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IoT-enabled security cameras: How to avoid the headaches

Security cameras are meant to hide in plain sight. They are built to be small and unobtrusive. But this doesn’t mean that a security camera can’t make a noticeable impact on your business — in both positive and negative ways. Today, an IP-enabled security camera isn’t just for security. Instead, it is a camera that can monitor and relay useful business information, while also monitoring for physical security purposes. It is also a new endpoint on the growing list that lives on the network, managed by IT.

The security camera industry has come a long way in the past few years. From analog to digital, security cameras have experienced the same transformation as many other workplace technologies that have become IP-enabled. Just like the migration of telephony from traditional private branch exchanges to today’s VoIP systems, cameras are transitioning from a technology traditionally managed by operations to one managed by IT.

IP-enabled security cameras can spell trouble for the network if not managed properly, and the technology you buy to keep your organization safe could end up doing more harm than good. In order for IT to avoid the pitfalls, businesses need to:

  • Make sure IT has a seat at the table during the buying process. Cameras and their associated infrastructure are now connected devices on the network with a myriad of components and applications. The traditional decision-makers in Facilities, loss prevention or even corporate security are not experts in making decisions about IT infrastructure. By leaving IT out of the loop, long-term Opex and platform capabilities aren’t scoped properly, and camera functionality can suffer. This can also lead to problems during deployment and troubleshooting.
  • Not underestimate the threats introduced by IP camera technologies. Again, a camera becomes an endpoint when added to the network, and because of this, needs to be secured. Most network video recorders and cameras either don’t offer encryption, don’t offer encryption for all components of the system or make it very hard to deploy encryption. Ensure the system you choose offers the right level of encryption for your business. Additionally, consider the ease in which you can update firmware and drivers. Many of today’s camera options use outdated security protocols and are poorly managed because they are cumbersome to keep up to date, making them a target for cyberattacks, not unlike those we saw derailing business across Europe when WannaCry and Petya hit in 2017. We see the blame placed on the IT team for network breaches, regardless of whether the cameras are supposed to be under their control.
  • Weigh costs by looking at the full picture, including long-term operations. As always, price is a major factor when making a buying decision, but take the time to look beyond the sticker price and consider the long-term operational costs. Cost isn’t just about the cameras; there are the servers, software packages (like VMS or additional analytics), recabling costs and more to consider. Inexpensive, poorly built cameras may fail after a short period of time, provide poor user experiences or require a lot of time-consuming manual configuration. And as mentioned, cameras that leave businesses vulnerable to a hack could cost the business exorbitant amounts of money. If a camera lacks proper support, customers could be left high and dry if, and when, the camera fails. Choose a system that offers an adequate level of support.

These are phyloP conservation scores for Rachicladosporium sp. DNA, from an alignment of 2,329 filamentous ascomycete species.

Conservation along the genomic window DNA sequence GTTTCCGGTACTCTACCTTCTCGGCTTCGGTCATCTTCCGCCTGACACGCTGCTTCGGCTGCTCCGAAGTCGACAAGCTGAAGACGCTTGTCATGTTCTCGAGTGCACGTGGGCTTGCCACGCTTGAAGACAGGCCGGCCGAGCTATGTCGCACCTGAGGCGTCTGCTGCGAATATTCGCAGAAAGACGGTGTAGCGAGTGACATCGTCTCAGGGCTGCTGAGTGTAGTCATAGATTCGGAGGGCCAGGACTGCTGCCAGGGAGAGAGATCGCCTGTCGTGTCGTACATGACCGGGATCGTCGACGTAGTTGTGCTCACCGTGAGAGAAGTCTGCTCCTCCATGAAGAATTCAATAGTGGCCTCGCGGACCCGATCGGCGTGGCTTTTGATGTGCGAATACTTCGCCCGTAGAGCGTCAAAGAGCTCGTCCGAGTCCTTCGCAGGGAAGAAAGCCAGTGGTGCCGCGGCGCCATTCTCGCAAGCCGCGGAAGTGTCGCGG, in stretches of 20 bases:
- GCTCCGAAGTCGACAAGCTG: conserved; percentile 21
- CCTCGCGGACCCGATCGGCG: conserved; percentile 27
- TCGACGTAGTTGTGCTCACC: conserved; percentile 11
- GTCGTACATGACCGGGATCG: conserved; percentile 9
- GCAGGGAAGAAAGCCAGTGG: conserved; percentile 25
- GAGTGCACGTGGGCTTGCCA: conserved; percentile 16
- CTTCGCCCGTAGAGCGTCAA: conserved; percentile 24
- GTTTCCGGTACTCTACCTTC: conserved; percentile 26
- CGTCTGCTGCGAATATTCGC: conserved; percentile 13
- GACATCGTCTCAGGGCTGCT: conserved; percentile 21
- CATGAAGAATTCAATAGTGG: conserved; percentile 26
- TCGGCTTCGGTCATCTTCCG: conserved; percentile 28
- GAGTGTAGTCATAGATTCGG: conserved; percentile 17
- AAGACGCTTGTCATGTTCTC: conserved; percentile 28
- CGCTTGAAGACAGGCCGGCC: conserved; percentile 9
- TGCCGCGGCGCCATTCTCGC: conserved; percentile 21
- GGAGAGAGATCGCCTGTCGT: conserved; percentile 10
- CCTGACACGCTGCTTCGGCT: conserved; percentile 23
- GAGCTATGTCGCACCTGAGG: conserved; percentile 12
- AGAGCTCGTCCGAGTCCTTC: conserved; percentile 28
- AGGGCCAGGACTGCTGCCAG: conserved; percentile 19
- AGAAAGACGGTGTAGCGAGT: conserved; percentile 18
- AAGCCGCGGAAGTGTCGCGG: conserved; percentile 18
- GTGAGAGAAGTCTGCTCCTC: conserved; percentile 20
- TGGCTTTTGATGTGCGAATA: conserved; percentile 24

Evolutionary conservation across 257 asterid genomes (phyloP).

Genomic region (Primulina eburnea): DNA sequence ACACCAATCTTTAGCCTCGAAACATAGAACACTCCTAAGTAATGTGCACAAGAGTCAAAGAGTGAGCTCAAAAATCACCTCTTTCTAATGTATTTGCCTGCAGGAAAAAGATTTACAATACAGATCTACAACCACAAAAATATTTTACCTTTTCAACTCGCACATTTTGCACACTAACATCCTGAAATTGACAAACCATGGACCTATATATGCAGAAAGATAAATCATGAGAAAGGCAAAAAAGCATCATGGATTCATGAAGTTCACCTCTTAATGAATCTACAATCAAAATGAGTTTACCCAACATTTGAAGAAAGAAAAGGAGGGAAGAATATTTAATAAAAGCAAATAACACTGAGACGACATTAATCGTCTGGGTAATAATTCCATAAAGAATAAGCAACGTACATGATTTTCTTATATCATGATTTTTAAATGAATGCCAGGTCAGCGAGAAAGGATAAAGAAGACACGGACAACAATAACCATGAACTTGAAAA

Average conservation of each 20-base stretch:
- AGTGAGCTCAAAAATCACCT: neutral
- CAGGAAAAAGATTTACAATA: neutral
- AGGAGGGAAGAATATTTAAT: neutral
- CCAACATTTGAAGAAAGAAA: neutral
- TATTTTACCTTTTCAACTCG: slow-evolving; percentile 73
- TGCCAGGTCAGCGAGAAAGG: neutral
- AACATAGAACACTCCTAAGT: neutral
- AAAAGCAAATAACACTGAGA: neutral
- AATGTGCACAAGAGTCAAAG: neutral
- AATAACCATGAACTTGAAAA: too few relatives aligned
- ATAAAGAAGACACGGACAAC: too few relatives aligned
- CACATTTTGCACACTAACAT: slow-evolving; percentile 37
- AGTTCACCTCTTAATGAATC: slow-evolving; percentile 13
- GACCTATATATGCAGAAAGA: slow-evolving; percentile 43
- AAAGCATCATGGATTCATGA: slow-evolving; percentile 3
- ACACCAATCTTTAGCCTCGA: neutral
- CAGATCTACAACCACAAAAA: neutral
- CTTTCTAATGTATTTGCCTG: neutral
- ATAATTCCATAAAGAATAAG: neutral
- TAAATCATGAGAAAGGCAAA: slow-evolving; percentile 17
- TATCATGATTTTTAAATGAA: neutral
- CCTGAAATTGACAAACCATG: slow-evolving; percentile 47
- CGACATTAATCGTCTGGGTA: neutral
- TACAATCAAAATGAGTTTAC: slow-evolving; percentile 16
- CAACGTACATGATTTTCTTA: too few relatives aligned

• Consider scalability and long-term effectiveness. Camera technology is rapidly evolving. How will today’s cameras meet the needs of tomorrow if camera features are set in stone the day they are purchased? The ability to quickly and easily deploy new features is essential. Scalability becomes a major issue with security systems as well. Using cloud storage to solve scaling issues leads to unrealistic bandwidth requirements, and sky-high costs when used in an enterprise deployment. Choose a system that can grow with your business, both in terms of features and in size.

While the IT team may find itself largely responsible for the security and performance of security cameras, there is also an immense opportunity to bring enormous value to the business with IP-based cameras. Cameras are visual sensors by nature, so it is only natural that, by adding analytics capabilities, a business can extrapolate a great deal of useful trend information when the data is anonymized and consolidated. Understanding how traffic flows through a retail store is one example, but we’ve had customers who have used cameras to do much more — whether a city using motion heat maps to see which equipment in the city gym is used most frequently, allowing for better business decisions about when to replace equipment, or a farm in Australia, which was able to monitor and deduce useful grazing and behavior pattern of sheep.

The security camera market is evolving at a rapid rate. IT needs to be involved in the discussion, and is in a prime position to help bring new levels of visibility and analytics to the business.

All IoT Agenda network contributors are responsible for the content and accuracy of their posts. Opinions are of the writers and do not necessarily convey the thoughts of IoT Agenda.

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